siteless nature of contemporary planetary life. This Call is
structured into three general streams:
i ) Beyond Comparison: Expanding on conversations in multi-sited
ethnography, from work struggling to constitute the city as a site
of research, to inter-urban comparative research looking at
entangled multiplicities of publics, consumers and end-users, this
stream seeks to explore multi-sited methods and their role in new
thinking on a distributed, de-centralised life. In what ways can our
research and writing bring together scattered sites not simply into
regional and geo-cultural comparison, but in synthesis of new kinds
of distributed, diachronic fields of study?
ii ) Gigantic Objects Outside the Human Scale: As the scale against
which we make sense of human life and its struggles expands, we have
started to come face-to-face with a new range of gigantic objects —
climate, data, radiation, ecosystem. Experimental work, such as the
ecological work by Donna Harraway and Anna Tsing on the intimacies
of human and non-human entanglements in the Anthropocene, has
started to pose vital questions about the closeness and
locatedness of the ethnographic encounter when confronted with the
vastness of planetary objects. What is the meeting point between
scientific data, ethnographic writing and our new strategies for
thinking outside the human scale?
iii) Si(gh)tlessness: We would like to venture that there is a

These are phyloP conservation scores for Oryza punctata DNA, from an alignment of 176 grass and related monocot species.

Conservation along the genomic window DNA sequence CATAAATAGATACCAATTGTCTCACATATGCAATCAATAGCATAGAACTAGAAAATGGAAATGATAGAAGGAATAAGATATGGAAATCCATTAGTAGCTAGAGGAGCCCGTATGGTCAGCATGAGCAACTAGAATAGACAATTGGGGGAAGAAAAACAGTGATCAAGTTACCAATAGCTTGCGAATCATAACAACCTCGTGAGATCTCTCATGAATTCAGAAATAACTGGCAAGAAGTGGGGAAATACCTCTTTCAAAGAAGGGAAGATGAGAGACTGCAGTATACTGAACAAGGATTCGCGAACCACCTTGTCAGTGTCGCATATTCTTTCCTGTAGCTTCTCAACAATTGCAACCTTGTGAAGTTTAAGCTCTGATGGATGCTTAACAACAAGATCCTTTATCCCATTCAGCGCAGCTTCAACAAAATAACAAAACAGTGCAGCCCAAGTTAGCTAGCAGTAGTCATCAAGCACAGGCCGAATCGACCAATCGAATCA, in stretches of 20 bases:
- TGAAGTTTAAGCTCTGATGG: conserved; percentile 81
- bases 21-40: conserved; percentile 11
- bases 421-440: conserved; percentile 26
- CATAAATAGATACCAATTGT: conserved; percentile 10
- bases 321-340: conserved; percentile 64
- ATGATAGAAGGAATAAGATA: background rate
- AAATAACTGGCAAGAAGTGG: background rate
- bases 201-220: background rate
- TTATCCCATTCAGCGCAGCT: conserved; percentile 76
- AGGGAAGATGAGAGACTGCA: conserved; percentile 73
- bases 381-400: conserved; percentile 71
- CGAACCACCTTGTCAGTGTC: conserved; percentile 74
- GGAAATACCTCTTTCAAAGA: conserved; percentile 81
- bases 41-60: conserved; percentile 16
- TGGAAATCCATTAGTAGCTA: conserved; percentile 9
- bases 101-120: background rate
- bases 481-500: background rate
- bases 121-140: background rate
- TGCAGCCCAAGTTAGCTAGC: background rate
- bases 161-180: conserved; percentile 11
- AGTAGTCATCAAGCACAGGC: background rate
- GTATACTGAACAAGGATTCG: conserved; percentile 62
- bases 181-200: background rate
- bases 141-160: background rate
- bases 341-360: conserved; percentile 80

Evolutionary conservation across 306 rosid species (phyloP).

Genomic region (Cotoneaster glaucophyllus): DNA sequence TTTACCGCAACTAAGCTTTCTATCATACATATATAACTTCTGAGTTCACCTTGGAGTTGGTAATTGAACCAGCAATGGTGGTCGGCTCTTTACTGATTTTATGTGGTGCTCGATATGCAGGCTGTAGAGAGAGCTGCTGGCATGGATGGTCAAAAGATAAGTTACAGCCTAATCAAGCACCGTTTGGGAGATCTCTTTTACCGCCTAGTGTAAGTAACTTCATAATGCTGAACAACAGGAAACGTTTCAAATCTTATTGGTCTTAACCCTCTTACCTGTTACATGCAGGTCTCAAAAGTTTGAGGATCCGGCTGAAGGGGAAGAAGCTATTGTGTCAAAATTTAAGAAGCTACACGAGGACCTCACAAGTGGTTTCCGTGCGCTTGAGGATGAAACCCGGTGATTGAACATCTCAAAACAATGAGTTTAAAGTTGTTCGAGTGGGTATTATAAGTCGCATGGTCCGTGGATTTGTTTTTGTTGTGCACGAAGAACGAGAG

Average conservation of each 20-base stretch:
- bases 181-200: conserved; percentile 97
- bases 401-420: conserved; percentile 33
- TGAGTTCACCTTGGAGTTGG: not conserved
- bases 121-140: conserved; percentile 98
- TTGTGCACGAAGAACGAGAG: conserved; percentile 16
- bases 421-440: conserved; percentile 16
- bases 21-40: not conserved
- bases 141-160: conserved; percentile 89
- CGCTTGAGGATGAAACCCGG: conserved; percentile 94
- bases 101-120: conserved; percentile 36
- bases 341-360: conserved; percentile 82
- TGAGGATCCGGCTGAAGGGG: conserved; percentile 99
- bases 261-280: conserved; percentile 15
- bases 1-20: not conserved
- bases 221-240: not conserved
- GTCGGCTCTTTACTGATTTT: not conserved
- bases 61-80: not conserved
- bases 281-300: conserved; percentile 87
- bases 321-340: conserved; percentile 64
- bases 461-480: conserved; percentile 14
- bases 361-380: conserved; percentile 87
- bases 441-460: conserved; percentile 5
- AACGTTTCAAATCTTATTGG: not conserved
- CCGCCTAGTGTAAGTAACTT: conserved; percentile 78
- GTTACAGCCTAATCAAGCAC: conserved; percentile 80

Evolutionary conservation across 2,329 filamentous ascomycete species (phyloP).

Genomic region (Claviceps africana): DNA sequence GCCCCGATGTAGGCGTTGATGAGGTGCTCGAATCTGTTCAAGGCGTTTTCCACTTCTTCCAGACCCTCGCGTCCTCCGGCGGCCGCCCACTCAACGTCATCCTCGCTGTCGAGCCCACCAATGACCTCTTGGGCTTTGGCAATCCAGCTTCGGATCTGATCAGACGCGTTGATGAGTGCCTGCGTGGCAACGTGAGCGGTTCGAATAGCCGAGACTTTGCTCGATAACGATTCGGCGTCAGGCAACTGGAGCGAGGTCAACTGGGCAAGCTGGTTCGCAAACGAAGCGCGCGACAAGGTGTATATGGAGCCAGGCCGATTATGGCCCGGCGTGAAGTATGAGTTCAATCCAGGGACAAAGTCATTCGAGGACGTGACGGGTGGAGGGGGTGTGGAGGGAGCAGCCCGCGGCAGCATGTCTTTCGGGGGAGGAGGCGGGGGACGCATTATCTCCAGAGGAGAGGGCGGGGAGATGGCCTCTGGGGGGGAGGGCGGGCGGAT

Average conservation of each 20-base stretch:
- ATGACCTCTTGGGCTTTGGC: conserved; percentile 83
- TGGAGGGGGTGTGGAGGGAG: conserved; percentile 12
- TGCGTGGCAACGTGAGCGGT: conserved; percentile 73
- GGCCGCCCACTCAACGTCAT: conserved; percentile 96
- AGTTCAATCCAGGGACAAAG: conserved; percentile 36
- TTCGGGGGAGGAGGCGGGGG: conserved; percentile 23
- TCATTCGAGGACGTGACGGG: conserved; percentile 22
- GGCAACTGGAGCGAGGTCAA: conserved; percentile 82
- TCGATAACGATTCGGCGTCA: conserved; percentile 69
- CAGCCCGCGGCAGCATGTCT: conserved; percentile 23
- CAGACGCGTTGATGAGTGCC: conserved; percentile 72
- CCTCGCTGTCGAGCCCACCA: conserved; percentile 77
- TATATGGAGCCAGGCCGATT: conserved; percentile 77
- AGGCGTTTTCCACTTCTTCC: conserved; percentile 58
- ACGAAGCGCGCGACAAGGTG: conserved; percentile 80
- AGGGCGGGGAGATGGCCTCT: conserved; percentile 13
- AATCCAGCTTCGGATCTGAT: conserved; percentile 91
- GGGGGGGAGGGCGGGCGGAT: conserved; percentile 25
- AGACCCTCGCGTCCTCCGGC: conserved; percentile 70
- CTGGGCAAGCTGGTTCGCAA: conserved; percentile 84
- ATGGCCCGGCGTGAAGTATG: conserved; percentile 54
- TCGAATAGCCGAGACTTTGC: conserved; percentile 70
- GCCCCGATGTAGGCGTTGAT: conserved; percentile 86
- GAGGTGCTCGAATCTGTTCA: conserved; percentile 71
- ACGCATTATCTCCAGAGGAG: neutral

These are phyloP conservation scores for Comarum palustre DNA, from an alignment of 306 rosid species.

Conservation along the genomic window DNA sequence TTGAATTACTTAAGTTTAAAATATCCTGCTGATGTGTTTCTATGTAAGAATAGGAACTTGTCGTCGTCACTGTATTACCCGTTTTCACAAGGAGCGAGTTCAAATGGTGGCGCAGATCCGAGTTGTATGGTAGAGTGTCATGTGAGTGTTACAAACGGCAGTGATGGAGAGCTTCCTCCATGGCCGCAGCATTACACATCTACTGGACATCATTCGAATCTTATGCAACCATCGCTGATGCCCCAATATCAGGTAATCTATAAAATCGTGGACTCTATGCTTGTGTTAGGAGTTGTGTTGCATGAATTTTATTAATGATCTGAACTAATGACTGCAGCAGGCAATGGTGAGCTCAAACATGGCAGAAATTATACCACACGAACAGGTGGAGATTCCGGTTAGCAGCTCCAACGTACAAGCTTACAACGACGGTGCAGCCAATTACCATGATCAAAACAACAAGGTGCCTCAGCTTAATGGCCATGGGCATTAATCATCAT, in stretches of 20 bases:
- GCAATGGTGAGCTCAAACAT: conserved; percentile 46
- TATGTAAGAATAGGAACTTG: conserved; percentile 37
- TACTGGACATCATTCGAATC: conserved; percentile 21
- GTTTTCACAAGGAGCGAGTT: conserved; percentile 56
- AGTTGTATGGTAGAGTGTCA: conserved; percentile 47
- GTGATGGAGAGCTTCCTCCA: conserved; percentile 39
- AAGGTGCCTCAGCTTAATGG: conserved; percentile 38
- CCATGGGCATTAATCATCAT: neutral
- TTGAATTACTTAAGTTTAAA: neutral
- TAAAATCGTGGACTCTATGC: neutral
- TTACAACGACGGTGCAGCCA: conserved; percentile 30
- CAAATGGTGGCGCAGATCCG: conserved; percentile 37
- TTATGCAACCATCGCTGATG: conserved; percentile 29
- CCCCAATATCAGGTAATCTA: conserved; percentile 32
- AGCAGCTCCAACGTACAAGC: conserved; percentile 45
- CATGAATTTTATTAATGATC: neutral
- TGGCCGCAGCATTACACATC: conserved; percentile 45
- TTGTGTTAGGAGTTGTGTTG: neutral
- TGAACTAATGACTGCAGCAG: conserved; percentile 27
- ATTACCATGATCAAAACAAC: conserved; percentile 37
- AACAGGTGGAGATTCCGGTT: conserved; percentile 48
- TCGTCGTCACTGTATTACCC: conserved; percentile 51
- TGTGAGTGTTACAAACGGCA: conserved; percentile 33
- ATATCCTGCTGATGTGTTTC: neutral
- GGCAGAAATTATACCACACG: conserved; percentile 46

productive paradox at the heart of the notion of a Worldly
Ethnography. While ethnography relies on its testimony to a visible
life, the worldly itself often sits beyond direct vision. In a focus
on si(gh)tlessness — whose double meaning signifies both the lack of
vision, and a lack of a coherent research site — this stream seeks
to explore how experiments in ethnography might develop new ways of
‘seeing’ the un-seeable. This stream would be especially excited to
hear from scholars experimenting with new forms of
audio-visual media in relation to their ethnographic work.
We invite proposals for chapters that fit within one or more of the
above streams, and which reflect on the methodological and
philosophical issues, and creative-critical practices, that
might arise in worldly ethnographic encounters. We would be
especially interested in hearing from scholars grappling with
multi-sitedness in work on global political experience, and those
experimenting with new ways of capturing the deep planetary scale on
which many of our most profound human transformations are taking
Given the experimental inflection of this work, we are open to
contributions in a multitude of forms, from traditional research
papers to more creative-critical reflections, and
work that integrates practice-led multimedia into its method and/or
Abstracts (500 words) due _25__February 2019_.
Response to abstracts returned by early March.
First draft articles would be due 1 September 2019.
Final revised drafts will be due in January 2020.
This mailing list is a free service offered by Nico Carpentier. Please use it responsibly and wisely.
To subscribe or unsubscribe, please visit http://commlist.org/
Before sending a posting request, please always read the guidelines at http://commlist.org/
To contact the mailing list manager:
Email: (nico.carpentier /at/ vub.ac.be)
[Previous message][Next message][Back to index]